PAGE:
Among the devil worshippers are “faces that would be seen the next day at the council board of the province, and others which, Sabbath after Sabbath, looked devoutly heavenward. Deacon Gookin, who preaches from the pulpit about righteousness, is the leader of the Devil worship, and Goody Cloyse who teaches the catechism too walks the dark path. It seems that in this town of fraudulent Puritans, no one is immune to the power of the dark one. No one, that is, but Young Goodman Brown, for he alone has his Faith. As Young Goodman Brown continues down the dark path, he is continually searching for his lost Faith. His Faith would not allow him to enter such a dark forest where the Devil reigns as king.

He screams for Faith in agony and desperation, but the echoes of the forest mock him, and something flutters “lightly down through the air and caught on the branch of a tree. It is a pink ribbon; the last remnant of Young Goodman Brown’s lost Faith. The pink ribbon in a literal sense proves that Young Goodman Brown’s wife is lost in the forest, for her hair is always adorned with “pretty pink ribbons.” The fact that it is being tossed upon the wind is symbolic of Young Goodman Brown’s inner faith, which has been blown away the moment he entered the Devil’s playground. Seeing the pink ribbon float down and catch upon the branch of a tree, Young Goodman Brown is aware that his inner Faith has deserted him and he proclaims “My Faith is gone! There is no good on earth: and sin is but a name. Come, devil; for to thee is this world given.” Coming upon the burning alter of the Devil, Young Goodman Brown recognizes “a score of the church members of Salem village famous for their especial sanctity. Seeing them, he questions “But where is Faith?” both searching for his wife and his lost inner morality.

The sighting of his wife among the Devil’s congregation proves that even the strongest Faith can be tempted into darkness. Young Goodman Brown begs his wife to “look up to heaven, and resist the wicked one.” In a symbolic nature he is begging himself, his very being, his own Faith, to resist the lure of the wicked one. “Whether Faith obeyed, he knew not. Young Goodman Brown awakes to a calm Salem village, with “The good old minister taking a walk along the graveyard to get an appetite for breakfast and meditate his sermon, and Goody Cloyse catechizing a little girl. He spies the head of Faith, with the pink ribbons, gazing anxiously forth, and bursting into such joy at the sight of him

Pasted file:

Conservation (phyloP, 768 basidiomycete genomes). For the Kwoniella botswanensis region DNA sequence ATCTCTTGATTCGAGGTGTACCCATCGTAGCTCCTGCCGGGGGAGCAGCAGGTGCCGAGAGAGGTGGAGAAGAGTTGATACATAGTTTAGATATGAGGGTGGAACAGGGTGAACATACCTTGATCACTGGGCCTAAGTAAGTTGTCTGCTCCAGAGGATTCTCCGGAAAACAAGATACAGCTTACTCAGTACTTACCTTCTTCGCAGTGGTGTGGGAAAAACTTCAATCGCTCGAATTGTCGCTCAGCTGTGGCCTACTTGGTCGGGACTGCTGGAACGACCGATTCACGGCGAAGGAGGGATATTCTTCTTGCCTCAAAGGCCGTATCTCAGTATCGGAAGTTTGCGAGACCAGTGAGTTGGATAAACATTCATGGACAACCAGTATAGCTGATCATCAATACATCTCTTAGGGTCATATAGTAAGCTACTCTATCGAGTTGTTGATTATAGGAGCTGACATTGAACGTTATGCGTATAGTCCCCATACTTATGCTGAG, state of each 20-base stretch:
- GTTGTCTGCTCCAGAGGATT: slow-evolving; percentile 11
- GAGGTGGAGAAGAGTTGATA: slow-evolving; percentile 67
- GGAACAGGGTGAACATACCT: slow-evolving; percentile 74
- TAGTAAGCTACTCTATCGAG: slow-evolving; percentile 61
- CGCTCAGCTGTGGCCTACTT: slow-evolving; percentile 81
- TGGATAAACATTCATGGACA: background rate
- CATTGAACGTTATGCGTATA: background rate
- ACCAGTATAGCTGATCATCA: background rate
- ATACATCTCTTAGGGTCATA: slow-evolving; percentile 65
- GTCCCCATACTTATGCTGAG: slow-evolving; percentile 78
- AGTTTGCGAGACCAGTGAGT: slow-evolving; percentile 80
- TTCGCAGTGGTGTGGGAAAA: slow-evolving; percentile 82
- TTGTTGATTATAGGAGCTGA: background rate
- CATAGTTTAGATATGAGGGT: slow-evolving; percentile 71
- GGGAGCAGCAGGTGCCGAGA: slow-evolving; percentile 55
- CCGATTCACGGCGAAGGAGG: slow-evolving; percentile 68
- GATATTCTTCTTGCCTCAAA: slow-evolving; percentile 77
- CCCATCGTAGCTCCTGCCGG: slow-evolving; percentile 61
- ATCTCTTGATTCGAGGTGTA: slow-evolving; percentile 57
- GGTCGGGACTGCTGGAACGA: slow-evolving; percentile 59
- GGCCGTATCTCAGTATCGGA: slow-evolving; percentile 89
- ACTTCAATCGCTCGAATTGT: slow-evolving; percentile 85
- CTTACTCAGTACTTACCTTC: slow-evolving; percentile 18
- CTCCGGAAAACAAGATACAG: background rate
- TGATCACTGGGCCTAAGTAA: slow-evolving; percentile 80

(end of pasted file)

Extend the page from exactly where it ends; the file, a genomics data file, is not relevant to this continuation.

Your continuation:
that she skipped along the street and almost kissed her husband before the whole village.” Young Goodman Brown looks sternly and sadly into her face, and passes on without a greeting. “Had Young Goodman Brown fallen asleep in the forest and only dreamed a wild dream of a witch-meeting?” It does not matter, for Young Goodman Brown becomes “a stern, a sad, a darkly meditative, a distrustful, if not a desperate man.” He shrinks from the bosom of Faith, and he dies a “hoary corpse” It does not matter that Young Goodman Brown rejected the Devil at his fiery altar that night in the forest. The Devil has claimed his Faith in humanity in another way.

Brown is faced with the inner turmoil of his faith because what he once used a s crutches have now been knocked out from under him. He now has a new outlook on man, God, and religion. Brown s faith has changed from his original beliefs in God and that his faith would lead him to heaven to one that showed him the depths of Hell.

Young Goodman Brown is an excellent example of a strong faith that has been crippled. Everyone can relate to this story because Brown has dealt with the same demons that all men and women face – just on a different level. His faith is gone and his life has changed forever. He has faced a sad, cold reality. He has learned finally that while beliefs are a good thing, it s not good to base your life around them.